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May 18, 2009 | by  | in Opinion |
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Fashion in a disintegrating world, pt. 2

You may recall my first ever piece for Salient, where I explained that my column would avoid “vague fashion dos and don’ts”. This is purely since I don’t hold that authority, and because they’re a synonymous feature of every Vanessa Hudgens-covered magazine in town.

But I failed…sorry.

Several issues back I sold out and wrote a ‘Winter Trends’ piece, complete with bits about “what kind of legwear is in” and other vomit-inducing statements, and why? I was attempting to satisfy a couple of readers who were after some comfortably recognisable fashion content.

In hindsight, I should have referred them on to Girlfriend magazine instead of trying to produce something I am no good at. However, it did serve to illustrate a point; these articles—about the top ten must have items and the hottest new looks—are indispensible marketing tools that are particularly essential in the current economic climate.

In times of economic unease, the efficacy of creating desire is pressing on the minds of everyone in the industry, and these shamelessly direct articles are key in maintaining this. Makes sense right? The industry tells us what they think we should like, we think we like it, decide we must have it, and cha-ching! Young moolah, baby.

However, the survival of the fashion industry in a recession—when businesses are closing down, products are going off the market, jobs are being lost—depends on the implementation of more than simple advertising strategies. The general consensus is that expenditure has decreased in comparison to figures this time last year, so how is the fashion world defending itself from the stifling grip of an economic decline?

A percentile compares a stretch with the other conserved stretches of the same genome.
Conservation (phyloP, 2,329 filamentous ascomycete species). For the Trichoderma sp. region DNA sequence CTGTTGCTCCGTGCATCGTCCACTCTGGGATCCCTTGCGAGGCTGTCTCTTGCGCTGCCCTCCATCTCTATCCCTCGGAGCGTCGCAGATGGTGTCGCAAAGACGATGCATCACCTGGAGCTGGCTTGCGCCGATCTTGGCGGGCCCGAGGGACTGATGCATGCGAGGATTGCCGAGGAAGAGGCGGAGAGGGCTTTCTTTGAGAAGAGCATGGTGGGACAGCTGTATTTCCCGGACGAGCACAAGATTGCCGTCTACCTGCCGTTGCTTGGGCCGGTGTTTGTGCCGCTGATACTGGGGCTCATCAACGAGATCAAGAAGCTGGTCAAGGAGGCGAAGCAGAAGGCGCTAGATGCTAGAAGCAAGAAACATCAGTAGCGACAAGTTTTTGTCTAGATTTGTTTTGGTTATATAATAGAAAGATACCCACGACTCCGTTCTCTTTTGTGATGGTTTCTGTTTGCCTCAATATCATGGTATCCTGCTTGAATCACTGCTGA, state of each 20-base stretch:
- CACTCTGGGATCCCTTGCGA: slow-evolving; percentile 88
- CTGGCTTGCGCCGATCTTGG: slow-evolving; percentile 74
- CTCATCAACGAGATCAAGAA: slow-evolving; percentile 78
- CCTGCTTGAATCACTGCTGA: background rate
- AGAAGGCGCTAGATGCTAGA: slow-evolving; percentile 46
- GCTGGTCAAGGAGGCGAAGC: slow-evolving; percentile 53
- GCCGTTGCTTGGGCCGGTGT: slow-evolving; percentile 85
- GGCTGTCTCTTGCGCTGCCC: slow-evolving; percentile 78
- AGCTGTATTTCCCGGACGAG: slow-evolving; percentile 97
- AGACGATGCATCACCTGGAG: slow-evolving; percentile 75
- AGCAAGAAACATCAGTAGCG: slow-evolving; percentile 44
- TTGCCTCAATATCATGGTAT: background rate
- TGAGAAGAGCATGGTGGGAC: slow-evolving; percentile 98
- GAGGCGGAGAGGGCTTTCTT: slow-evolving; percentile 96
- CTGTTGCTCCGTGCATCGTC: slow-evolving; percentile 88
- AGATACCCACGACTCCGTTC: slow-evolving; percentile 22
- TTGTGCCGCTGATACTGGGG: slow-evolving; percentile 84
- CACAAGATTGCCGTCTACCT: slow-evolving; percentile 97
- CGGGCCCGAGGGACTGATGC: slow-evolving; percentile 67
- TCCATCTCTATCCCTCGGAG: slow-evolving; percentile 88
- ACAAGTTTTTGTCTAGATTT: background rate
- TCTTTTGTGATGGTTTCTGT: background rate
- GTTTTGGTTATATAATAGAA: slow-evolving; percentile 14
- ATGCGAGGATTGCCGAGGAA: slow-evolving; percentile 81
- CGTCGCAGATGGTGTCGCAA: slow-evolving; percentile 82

I have, in my experiences, found that customers are still buying, often a few pieces at once, but with less frequency. They are also opting for more timeless cuts, rich colours and textured fabrics, and eyeing out pieces which are distinctive and individual.

This observation was reiterated on Post-Gazette.com, where it was said that “in times of consumer worry about the economy, designers must work harder to give the public a reason to buy. Aside from price, that’s most easily achieved by creative unique pieces, adding special details and, especially for women, injecting irresistible colour.”

In more desperate attempts to capture the market, some have turned to the art of personification to excite the consumer. Designer von Fürstenberg remarked that “You need to show clothes that are real friends to women, so that ‘friend’ will make you feel good when you open your closet”. Okay, well aside from the fact that it’s an overtly creepy way of looking at fashion, I have found that telling a customer that their dress looks like a good friend tightly caressed around their body is not the best way to sell an item.

Simon Collins, the dean of fashion at Parsons School of Design, offers a more tangible approach to the industry’s adjustments, saying that “a lot of the rubbish will be swept away” and that “we are going to focus on brands with real integrity”. He also noted that merchandising will become more intelligent, and although the level of creativity will stay the same, the focus will be placed on saleable items.

What I find most interesting is the way in which retail has had to adjust. At the end of the day, boutique stores offer luxury over value and they’re not trying to pretend otherwise. You can’t expect to walk into a high fashion store and get a ‘buy one, get one free’ deal. Selling in this economic climate has become an art of conveying luxury. The level of service is heightened, the decadence of fabrics and colours are discussed, and in desperate times, we may even refer to clothes as our best friends.

The fashion industry, like the spending habits of consumers, has adapted. To be honest, I doubt we have seen the full extent of these changes which will become more apparent as conditions worsen. At this stage the emphasis is on creating insatiable desire for luxury from the design perspective, through to fashion journalism, and the selling techniques of the retail world. So perhaps my trashy ‘Winter Trends’ piece wasn’t so bad—it is in keeping with the needs of the industry after all. In consideration of this, I think it’s pretty clear what my next article will be; ‘Shopping for Friends—How to Avoid Buying the Shit Ones’.

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